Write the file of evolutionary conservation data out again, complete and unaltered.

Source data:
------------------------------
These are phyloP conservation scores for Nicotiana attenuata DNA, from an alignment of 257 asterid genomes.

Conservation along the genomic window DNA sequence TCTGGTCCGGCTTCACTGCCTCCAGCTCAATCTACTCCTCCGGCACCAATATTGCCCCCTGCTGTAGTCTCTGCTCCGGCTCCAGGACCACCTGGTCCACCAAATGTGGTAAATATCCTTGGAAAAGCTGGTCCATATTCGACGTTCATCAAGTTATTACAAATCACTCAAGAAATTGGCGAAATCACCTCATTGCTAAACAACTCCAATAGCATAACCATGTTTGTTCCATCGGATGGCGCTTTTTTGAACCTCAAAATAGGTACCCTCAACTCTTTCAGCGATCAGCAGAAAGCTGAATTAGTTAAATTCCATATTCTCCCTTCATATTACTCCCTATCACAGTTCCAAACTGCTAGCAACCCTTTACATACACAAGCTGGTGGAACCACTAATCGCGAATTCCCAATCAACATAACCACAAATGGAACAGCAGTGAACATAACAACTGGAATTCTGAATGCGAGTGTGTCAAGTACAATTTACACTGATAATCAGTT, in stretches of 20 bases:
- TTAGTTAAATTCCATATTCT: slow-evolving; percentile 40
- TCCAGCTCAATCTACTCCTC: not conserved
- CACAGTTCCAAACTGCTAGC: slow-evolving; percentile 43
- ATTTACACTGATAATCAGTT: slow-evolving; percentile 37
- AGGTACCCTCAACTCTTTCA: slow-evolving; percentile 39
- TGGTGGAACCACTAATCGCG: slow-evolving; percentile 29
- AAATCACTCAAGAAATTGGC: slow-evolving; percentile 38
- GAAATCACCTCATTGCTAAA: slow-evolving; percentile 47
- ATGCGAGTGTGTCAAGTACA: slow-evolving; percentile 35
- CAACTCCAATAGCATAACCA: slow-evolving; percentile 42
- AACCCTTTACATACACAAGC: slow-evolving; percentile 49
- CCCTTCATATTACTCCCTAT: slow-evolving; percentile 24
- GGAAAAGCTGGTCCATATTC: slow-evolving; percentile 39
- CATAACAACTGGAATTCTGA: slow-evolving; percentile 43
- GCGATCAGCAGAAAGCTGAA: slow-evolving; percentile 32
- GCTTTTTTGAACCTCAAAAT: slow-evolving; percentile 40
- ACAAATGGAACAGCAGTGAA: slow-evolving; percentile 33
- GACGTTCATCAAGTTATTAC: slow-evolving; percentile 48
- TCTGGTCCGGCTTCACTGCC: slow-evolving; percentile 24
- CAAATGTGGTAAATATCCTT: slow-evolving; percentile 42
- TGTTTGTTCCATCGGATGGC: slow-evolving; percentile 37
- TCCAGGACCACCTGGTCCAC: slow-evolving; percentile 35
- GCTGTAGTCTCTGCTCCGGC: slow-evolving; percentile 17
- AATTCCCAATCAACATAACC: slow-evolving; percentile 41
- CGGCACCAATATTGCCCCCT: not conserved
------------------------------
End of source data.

These are phyloP conservation scores for Nicotiana attenuata DNA, from an alignment of 257 asterid genomes.

Conservation along the genomic window DNA sequence TCTGGTCCGGCTTCACTGCCTCCAGCTCAATCTACTCCTCCGGCACCAATATTGCCCCCTGCTGTAGTCTCTGCTCCGGCTCCAGGACCACCTGGTCCACCAAATGTGGTAAATATCCTTGGAAAAGCTGGTCCATATTCGACGTTCATCAAGTTATTACAAATCACTCAAGAAATTGGCGAAATCACCTCATTGCTAAACAACTCCAATAGCATAACCATGTTTGTTCCATCGGATGGCGCTTTTTTGAACCTCAAAATAGGTACCCTCAACTCTTTCAGCGATCAGCAGAAAGCTGAATTAGTTAAATTCCATATTCTCCCTTCATATTACTCCCTATCACAGTTCCAAACTGCTAGCAACCCTTTACATACACAAGCTGGTGGAACCACTAATCGCGAATTCCCAATCAACATAACCACAAATGGAACAGCAGTGAACATAACAACTGGAATTCTGAATGCGAGTGTGTCAAGTACAATTTACACTGATAATCAGTT, in stretches of 20 bases:
- TTAGTTAAATTCCATATTCT: slow-evolving; percentile 40
- TCCAGCTCAATCTACTCCTC: not conserved
- CACAGTTCCAAACTGCTAGC: slow-evolving; percentile 43
- ATTTACACTGATAATCAGTT: slow-evolving; percentile 37
- AGGTACCCTCAACTCTTTCA: slow-evolving; percentile 39
- TGGTGGAACCACTAATCGCG: slow-evolving; percentile 29
- AAATCACTCAAGAAATTGGC: slow-evolving; percentile 38
- GAAATCACCTCATTGCTAAA: slow-evolving; percentile 47
- ATGCGAGTGTGTCAAGTACA: slow-evolving; percentile 35
- CAACTCCAATAGCATAACCA: slow-evolving; percentile 42
- AACCCTTTACATACACAAGC: slow-evolving; percentile 49
- CCCTTCATATTACTCCCTAT: slow-evolving; percentile 24
- GGAAAAGCTGGTCCATATTC: slow-evolving; percentile 39
- CATAACAACTGGAATTCTGA: slow-evolving; percentile 43
- GCGATCAGCAGAAAGCTGAA: slow-evolving; percentile 32
- GCTTTTTTGAACCTCAAAAT: slow-evolving; percentile 40
- ACAAATGGAACAGCAGTGAA: slow-evolving; percentile 33
- GACGTTCATCAAGTTATTAC: slow-evolving; percentile 48
- TCTGGTCCGGCTTCACTGCC: slow-evolving; percentile 24
- CAAATGTGGTAAATATCCTT: slow-evolving; percentile 42
- TGTTTGTTCCATCGGATGGC: slow-evolving; percentile 37
- TCCAGGACCACCTGGTCCAC: slow-evolving; percentile 35
- GCTGTAGTCTCTGCTCCGGC: slow-evolving; percentile 17
- AATTCCCAATCAACATAACC: slow-evolving; percentile 41
- CGGCACCAATATTGCCCCCT: not conserved